Anne Frank and her family fled the Nazi persecution of Jews in Germany by immigrating to the Netherlands. After Germany conquered the Netherlands, they and a few other people lived in hidden rooms in in a house in Amsterdam. In 1944, Dutch Nazi police discovered the secret rooms and shipped the inhabitants off to concentration camps. Anne Frank died at the Bergen-Belsen camp in March of 1945. She was only 15 years old.
Since then, millions of people have read copies of the insightful diary that she left behind.
In this new short story by Harry Turtledove, a prolific writer of alternate history, Anne Frank survived the Holocaust. She eventually immigrated to America, married and raised a family. She's 84 years old and living in a nursing home when a middle school class listens to her speak about the experience of the Holocaust.
Here's a selection from "The Eighth-Grade History Visits the Hebrew Home for the Aged":
“I’m gonna put it up on my Facebook page and talk about all the things you told us,” Vicki said. “That was awesome!”
“Facebook . . .” Anne smiled in reminiscence. “We had nothing like that back then, of course. But I used to keep a diary when I was all cooped up. About a year before the end of the war, one of the Dutch Cabinet ministers in London said on the radio that they were going to collect papers like that so they could have a record of what things were like while we were occupied. I went back and polished mine up and wrote more about some things.”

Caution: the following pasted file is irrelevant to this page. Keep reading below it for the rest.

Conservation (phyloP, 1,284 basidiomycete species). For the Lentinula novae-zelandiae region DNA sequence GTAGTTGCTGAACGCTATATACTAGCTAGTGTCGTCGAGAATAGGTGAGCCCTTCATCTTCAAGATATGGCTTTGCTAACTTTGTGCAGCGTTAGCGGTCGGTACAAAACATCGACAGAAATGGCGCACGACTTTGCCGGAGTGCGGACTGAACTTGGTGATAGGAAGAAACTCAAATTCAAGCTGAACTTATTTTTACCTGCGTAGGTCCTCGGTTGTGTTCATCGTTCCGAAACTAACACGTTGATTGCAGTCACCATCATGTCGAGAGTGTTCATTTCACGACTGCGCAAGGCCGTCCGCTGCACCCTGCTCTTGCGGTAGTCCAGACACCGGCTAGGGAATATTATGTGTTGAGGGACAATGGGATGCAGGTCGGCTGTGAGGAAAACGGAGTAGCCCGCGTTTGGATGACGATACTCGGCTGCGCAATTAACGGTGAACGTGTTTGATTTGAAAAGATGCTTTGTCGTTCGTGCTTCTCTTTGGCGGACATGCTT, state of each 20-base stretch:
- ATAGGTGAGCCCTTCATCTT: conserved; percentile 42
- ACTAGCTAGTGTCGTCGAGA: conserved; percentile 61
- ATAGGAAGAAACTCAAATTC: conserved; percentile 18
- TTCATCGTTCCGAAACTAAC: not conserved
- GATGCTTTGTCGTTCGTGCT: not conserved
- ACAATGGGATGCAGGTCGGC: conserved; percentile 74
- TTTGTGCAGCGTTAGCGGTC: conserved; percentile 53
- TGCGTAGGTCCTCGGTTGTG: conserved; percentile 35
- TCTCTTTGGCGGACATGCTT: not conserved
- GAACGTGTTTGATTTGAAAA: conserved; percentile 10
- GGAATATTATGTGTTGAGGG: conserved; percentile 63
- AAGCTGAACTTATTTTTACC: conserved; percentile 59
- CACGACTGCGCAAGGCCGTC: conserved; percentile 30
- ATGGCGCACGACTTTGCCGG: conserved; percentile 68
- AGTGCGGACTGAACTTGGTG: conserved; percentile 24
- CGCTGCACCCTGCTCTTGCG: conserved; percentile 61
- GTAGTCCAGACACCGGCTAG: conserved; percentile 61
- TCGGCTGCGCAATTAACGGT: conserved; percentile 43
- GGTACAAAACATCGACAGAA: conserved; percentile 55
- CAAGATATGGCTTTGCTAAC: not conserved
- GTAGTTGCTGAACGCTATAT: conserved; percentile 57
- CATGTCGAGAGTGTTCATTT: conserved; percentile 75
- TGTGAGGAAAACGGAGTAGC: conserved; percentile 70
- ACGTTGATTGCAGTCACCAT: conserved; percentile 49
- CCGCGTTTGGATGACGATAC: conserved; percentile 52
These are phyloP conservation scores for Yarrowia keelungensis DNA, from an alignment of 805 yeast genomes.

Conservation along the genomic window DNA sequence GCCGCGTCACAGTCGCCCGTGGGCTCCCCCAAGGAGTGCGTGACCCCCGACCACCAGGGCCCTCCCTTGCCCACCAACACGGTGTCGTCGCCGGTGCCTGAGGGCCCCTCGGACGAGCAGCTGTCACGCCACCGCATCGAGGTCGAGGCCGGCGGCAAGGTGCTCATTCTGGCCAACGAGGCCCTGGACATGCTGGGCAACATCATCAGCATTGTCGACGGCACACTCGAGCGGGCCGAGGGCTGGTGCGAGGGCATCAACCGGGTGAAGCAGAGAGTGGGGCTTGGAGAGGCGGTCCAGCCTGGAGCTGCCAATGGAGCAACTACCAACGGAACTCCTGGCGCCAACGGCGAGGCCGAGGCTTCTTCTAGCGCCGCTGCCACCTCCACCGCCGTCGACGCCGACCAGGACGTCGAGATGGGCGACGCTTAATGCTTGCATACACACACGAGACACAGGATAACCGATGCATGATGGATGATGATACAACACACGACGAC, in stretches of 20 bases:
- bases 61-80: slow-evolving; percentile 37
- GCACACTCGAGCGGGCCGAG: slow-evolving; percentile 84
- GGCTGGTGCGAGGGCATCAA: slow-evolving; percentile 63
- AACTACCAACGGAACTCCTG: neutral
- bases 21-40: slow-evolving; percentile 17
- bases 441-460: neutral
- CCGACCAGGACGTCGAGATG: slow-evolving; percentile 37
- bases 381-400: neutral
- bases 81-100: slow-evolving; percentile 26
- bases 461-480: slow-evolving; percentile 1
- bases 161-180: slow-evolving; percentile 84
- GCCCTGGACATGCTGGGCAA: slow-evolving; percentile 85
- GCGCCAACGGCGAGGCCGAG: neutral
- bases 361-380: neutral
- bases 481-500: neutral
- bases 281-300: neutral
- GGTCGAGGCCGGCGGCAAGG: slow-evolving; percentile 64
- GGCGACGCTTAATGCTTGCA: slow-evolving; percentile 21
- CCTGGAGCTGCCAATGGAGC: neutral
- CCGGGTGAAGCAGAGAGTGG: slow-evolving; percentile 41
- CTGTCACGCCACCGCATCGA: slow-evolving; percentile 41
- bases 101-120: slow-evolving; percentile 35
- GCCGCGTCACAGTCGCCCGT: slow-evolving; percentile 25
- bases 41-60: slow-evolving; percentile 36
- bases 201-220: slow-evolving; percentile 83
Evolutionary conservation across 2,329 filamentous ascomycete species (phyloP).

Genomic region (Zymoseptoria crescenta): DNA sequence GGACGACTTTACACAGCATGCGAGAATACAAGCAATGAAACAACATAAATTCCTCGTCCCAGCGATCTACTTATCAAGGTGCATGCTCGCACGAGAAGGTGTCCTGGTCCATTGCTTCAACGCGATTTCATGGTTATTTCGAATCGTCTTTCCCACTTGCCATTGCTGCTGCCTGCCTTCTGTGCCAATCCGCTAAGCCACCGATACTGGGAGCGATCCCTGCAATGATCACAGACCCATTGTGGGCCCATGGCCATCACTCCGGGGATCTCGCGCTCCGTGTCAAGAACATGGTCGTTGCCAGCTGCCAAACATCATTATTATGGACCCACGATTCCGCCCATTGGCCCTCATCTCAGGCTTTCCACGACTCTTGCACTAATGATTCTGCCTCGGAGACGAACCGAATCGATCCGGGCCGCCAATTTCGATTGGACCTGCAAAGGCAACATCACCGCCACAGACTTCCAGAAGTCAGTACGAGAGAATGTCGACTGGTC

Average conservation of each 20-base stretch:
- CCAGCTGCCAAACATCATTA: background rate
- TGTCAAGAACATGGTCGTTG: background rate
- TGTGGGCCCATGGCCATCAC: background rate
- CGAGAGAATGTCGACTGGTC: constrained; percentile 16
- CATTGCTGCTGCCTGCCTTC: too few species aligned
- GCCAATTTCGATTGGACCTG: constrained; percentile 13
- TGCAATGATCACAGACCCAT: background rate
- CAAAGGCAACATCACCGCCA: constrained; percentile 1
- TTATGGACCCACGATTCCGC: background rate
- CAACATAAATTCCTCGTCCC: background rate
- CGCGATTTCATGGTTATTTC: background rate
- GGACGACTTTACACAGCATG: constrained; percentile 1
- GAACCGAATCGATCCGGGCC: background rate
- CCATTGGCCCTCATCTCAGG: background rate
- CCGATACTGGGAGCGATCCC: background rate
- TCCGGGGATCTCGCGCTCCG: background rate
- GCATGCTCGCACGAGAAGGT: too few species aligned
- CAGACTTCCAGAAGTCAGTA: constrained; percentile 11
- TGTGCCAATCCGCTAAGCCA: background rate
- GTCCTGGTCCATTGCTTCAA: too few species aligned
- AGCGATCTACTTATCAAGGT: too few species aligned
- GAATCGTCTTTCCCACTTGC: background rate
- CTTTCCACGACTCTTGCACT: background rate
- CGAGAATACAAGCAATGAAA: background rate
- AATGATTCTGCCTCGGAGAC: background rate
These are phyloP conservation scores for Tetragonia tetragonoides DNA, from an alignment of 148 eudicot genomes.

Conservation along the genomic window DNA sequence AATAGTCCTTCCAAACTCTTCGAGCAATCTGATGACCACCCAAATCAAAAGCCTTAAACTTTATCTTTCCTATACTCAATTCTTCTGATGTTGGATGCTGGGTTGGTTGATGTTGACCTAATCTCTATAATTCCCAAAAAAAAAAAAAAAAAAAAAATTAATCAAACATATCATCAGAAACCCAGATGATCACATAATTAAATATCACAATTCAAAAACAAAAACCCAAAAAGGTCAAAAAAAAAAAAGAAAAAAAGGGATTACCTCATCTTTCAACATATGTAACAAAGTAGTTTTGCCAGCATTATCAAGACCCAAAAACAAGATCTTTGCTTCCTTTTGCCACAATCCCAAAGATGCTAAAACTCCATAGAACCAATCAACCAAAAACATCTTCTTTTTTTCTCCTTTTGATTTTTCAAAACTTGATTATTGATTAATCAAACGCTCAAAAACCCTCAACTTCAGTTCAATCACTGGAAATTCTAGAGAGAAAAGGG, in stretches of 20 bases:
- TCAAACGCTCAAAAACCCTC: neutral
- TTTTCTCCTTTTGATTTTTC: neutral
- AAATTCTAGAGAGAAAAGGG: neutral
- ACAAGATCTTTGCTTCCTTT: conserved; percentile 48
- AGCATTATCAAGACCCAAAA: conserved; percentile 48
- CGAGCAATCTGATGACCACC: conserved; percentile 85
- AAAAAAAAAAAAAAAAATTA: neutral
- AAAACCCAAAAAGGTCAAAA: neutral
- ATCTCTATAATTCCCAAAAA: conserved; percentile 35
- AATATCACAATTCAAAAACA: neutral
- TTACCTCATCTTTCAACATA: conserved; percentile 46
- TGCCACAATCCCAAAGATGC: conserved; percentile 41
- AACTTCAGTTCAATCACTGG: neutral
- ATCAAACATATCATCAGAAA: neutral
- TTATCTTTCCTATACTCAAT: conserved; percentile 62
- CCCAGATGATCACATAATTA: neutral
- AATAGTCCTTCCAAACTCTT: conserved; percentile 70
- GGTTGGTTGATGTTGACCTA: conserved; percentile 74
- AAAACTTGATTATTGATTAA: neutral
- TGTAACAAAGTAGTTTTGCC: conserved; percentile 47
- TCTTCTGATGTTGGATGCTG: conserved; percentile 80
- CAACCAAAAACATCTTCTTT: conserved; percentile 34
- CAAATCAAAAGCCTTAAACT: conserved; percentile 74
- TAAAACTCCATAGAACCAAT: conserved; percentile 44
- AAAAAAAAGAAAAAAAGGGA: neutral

“So you gave it to them?” Vicki’s eyes glowed. “You’re part of history now, and everything? How cool is that?”
A little sheepishly, Anne shook her head. “While the war was still going on, I intended to. But almost the first thing I did after we could come out was, I threw it in the trash.”
“Why?” the Asian girl exclaimed.
“Because I hated those times so much, all I wanted to do was forget them,” Anne Berkowitz replied. “I thought getting rid of the diary would help me do that—and some of the things in there were pretty personal. I didn’t want other people seeing them.”
“Too bad!” Vicki said, and then, after a short pause for thought, “Did throwing it out help you forget?”
“Maybe a little,” Anne said after thought of her own. “Not a lot. Less than I hoped. When you go through something like that, it sticks with you whether you want it to or not.”
(Image: Robert Hunt)
One time we toured the Museum of Tolerance and at the end, she slipped the guide a tip. He tried to give it back. I told him that he could either keep it or donate it, but returning a compliment from a Holocaust survivor is an insult that would reverberate for life.